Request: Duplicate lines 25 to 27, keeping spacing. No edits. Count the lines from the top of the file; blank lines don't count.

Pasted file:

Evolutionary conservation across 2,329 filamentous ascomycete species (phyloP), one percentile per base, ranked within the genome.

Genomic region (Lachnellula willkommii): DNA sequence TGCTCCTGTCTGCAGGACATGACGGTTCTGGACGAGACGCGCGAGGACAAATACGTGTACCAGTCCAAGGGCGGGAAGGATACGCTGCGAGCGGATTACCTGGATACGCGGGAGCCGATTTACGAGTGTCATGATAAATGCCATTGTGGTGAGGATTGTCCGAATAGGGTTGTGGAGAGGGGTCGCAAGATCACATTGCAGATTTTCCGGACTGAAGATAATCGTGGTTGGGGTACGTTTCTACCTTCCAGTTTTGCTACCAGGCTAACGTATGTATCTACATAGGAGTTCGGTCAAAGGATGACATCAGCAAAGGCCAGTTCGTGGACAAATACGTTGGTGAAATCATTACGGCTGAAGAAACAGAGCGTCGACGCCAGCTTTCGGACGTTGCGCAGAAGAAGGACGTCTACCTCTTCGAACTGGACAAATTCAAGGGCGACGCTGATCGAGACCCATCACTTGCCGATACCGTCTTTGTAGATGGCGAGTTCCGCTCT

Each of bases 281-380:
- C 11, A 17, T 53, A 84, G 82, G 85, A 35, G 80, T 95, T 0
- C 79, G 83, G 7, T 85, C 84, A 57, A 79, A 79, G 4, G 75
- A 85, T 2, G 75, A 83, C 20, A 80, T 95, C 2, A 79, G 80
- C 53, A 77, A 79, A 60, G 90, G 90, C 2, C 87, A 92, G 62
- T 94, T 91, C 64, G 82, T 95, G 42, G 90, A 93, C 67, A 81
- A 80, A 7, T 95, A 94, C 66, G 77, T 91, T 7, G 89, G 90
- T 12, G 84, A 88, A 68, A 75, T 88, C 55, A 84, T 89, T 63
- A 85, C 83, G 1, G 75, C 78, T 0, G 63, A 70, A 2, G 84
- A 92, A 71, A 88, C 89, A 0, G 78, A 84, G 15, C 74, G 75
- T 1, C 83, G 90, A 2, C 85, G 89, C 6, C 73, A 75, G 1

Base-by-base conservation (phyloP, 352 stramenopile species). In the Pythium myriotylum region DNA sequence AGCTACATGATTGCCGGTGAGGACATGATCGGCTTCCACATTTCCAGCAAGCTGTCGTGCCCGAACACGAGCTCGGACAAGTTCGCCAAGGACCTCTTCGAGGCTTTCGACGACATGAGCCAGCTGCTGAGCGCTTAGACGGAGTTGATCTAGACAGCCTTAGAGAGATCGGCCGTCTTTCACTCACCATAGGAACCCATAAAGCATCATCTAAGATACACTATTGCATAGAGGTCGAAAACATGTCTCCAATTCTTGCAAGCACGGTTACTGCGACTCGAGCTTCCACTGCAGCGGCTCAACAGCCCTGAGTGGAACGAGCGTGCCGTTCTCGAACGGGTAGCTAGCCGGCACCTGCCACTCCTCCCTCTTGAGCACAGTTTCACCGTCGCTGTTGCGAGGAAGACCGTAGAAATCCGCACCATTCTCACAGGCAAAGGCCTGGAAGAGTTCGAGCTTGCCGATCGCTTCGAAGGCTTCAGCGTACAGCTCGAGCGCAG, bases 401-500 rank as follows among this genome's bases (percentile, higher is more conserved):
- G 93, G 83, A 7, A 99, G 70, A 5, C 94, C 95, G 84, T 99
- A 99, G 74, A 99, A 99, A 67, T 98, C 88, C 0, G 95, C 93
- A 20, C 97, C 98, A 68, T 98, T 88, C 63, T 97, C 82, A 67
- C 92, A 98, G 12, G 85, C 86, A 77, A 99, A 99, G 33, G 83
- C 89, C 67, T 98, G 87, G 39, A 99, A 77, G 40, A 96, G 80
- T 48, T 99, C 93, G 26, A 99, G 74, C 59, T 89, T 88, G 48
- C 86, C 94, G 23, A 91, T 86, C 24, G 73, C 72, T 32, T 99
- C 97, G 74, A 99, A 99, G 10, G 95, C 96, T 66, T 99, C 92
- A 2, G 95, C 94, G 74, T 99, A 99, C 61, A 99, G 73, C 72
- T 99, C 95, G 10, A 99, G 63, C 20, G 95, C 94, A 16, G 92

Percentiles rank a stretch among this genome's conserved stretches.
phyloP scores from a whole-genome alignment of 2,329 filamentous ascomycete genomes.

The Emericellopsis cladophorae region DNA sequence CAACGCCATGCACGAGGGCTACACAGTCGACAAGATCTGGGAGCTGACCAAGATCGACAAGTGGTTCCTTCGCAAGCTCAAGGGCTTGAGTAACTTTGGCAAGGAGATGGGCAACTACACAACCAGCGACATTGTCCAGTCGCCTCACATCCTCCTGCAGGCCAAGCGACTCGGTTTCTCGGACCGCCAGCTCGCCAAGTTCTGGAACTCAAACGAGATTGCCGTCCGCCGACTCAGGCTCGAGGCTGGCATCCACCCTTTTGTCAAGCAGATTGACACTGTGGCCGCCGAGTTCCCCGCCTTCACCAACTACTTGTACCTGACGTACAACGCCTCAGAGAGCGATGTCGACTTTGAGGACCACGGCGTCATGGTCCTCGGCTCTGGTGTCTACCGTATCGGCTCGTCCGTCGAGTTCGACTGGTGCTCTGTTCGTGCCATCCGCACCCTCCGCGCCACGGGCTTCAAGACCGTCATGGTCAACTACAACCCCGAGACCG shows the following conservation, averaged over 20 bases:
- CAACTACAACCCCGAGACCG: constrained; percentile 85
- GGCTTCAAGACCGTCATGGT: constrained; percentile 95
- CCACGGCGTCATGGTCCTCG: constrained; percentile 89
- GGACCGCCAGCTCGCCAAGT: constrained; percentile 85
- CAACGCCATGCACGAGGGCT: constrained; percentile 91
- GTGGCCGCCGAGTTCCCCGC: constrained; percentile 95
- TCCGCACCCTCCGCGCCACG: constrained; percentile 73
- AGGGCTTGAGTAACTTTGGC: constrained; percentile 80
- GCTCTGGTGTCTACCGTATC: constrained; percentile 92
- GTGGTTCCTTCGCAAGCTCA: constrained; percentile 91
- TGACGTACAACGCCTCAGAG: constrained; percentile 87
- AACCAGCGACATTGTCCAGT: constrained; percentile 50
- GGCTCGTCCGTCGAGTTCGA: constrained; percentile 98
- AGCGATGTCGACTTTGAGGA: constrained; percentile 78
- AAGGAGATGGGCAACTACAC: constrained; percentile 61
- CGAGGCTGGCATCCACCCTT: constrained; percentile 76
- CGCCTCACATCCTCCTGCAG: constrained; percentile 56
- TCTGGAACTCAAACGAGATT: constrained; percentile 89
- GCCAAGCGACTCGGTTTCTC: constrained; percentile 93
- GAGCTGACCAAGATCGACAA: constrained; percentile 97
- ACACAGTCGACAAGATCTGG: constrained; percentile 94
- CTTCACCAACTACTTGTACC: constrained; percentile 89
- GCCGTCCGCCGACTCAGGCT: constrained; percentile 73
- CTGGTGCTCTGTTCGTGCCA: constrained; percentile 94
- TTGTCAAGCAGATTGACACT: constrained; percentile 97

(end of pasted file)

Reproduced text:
Percentiles rank a stretch among this genome's conserved stretches.
phyloP scores from a whole-genome alignment of 2,329 filamentous ascomycete genomes.

The Emericellopsis cladophorae region DNA sequence CAACGCCATGCACGAGGGCTACACAGTCGACAAGATCTGGGAGCTGACCAAGATCGACAAGTGGTTCCTTCGCAAGCTCAAGGGCTTGAGTAACTTTGGCAAGGAGATGGGCAACTACACAACCAGCGACATTGTCCAGTCGCCTCACATCCTCCTGCAGGCCAAGCGACTCGGTTTCTCGGACCGCCAGCTCGCCAAGTTCTGGAACTCAAACGAGATTGCCGTCCGCCGACTCAGGCTCGAGGCTGGCATCCACCCTTTTGTCAAGCAGATTGACACTGTGGCCGCCGAGTTCCCCGCCTTCACCAACTACTTGTACCTGACGTACAACGCCTCAGAGAGCGATGTCGACTTTGAGGACCACGGCGTCATGGTCCTCGGCTCTGGTGTCTACCGTATCGGCTCGTCCGTCGAGTTCGACTGGTGCTCTGTTCGTGCCATCCGCACCCTCCGCGCCACGGGCTTCAAGACCGTCATGGTCAACTACAACCCCGAGACCG shows the following conservation, averaged over 20 bases: